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04 803 34 79

roof flashings

 Crown Roofing
Roofing and roof repairs for Wellington and the surrounding region.

Call 04 803 34 79


Roof Flashings 

Roof Flashings. Roof flashings are a common cause of leaks in roofs. If you would like a free roof inspection to check the condition of your roofing flashings, please call the number above. Lead flashing has been used for many hundreds of years and is still in common use today on concrete and clay tile roofs. It is a very durable material and properly installed can last in excess of 70 years. It can be used on valleys, chimneys, apron flashings and flat roofing. Lead rolls for roofing comes in varying sizes depending on the situation. As a rule of thumb, larger areas require thicker grades/codes of lead sheet. Under no circumstances should any length of lead sheet exceed 1.5 meters in length. Thermal movement is one of the main causes of roof flashing failure. Lead has significant thermal expansion properties, causing it to expand and contract considerably. This movement will cause the lead to split or crack, if over sized sheets are installed. This is a particular problem in Wellington, where strong sunlight can be replaced with heavy cloud cover in a matter of seconds. Thermal movement is also of prime importance during installation. Over fixed lead flashings prevent movement and will cause failure of the roofing system. It is now common practice to use an approved lead flashing silicone to fix the sheets into chased brickwork. The sheet is installed in the normal way, held by small lead wedges. A neat silicone fillet is then applied in place of the traditional mortar. This provides a watertight seal and allows a degree of thermal expansion. On valley installations a thermal sheath should separate the valley structure from the lead. The use of bitumen impregnated roofing paper is not recommended. Over time the bitumen melts and bonds the lead to the valley board restricting movement. Again, use the minimum amount of fixings to hold the lead secure and always keep the sheet size under 1.5 meters. It is important to follow the guidelines laid out by Branz when fitting roof flashings.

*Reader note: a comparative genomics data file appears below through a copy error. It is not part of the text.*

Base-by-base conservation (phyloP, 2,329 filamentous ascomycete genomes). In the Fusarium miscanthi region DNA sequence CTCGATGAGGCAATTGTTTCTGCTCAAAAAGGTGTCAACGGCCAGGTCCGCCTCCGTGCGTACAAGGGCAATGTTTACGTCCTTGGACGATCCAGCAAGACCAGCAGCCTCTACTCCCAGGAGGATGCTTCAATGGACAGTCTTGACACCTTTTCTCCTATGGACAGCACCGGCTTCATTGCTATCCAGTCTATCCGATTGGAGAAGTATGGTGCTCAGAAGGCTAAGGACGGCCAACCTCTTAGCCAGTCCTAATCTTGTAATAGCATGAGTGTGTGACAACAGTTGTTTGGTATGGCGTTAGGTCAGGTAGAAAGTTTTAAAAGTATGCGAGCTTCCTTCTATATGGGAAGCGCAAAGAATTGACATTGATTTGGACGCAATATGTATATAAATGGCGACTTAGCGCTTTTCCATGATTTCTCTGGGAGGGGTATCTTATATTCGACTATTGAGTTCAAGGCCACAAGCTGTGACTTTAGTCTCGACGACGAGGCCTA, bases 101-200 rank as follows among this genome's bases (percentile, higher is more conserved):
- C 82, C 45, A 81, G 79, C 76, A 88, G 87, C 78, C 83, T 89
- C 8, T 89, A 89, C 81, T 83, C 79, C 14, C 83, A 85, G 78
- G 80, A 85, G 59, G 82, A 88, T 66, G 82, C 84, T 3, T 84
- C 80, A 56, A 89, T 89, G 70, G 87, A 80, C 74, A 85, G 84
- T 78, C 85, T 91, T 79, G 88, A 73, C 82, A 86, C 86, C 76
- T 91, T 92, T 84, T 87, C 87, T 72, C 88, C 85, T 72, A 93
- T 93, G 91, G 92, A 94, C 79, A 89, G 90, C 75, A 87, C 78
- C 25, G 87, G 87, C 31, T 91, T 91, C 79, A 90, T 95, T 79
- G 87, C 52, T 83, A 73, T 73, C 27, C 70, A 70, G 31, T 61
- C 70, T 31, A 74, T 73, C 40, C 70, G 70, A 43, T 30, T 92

Flashing are pieces of sheet metal or other waterproof material fitted to prevent the passage of water into a building from an angle or joint. They protect the roofing from water ingress. Flashing usually operates on the principle that, for water to penetrate a joint, it must work itself upward against the force of gravity or in the case of wind swept water, it would have to follow a difficult path during which the driving force will be removed. In other words the flashing makes the roof watertight not waterproof.  Flashings may be exposed or concealed for protection. Exposed flashing is usually of a sheet metal, such as copper, aluminium, painted galvanized steel, stainless steel, zinc alloy, and lead.
Metal flashing may be provided with expansion joints on long runs to prevent deformation of the metal sheets due to expansion and contraction. The selected metal should not discolour or be stained by adjacent materials or react chemically with them. Galvanic corrosion is an issue with roofing when different metals are adjacent to each other. Roof Flashings hidden within a construction assembly may be of sheet metal or a water proofing membrane such as bituminous membrane or modern plastic sheet material, depending on the climate and the building design. Examples of this are secret gulley and valleys/ Aluminium and lead react chemically with cement mortar. Some roofing flashing materials can deteriorate with exposure to uv light and need to be protected from the sun. Roof Flashing can assume different forms. Around chimney openings the flashing is often made of lead. This may consist of a step flashing and a cover flashing.
Lead flashings can last in excess of 70 years if fitted correctly. Copper may also be used to form flashings around chimneys and can often be spotted by their green patina. Modern flashings come in the form of synthetic materials. Rubber, Plastic and product impregnated with bitumen are a few examples of modern roofing flashings.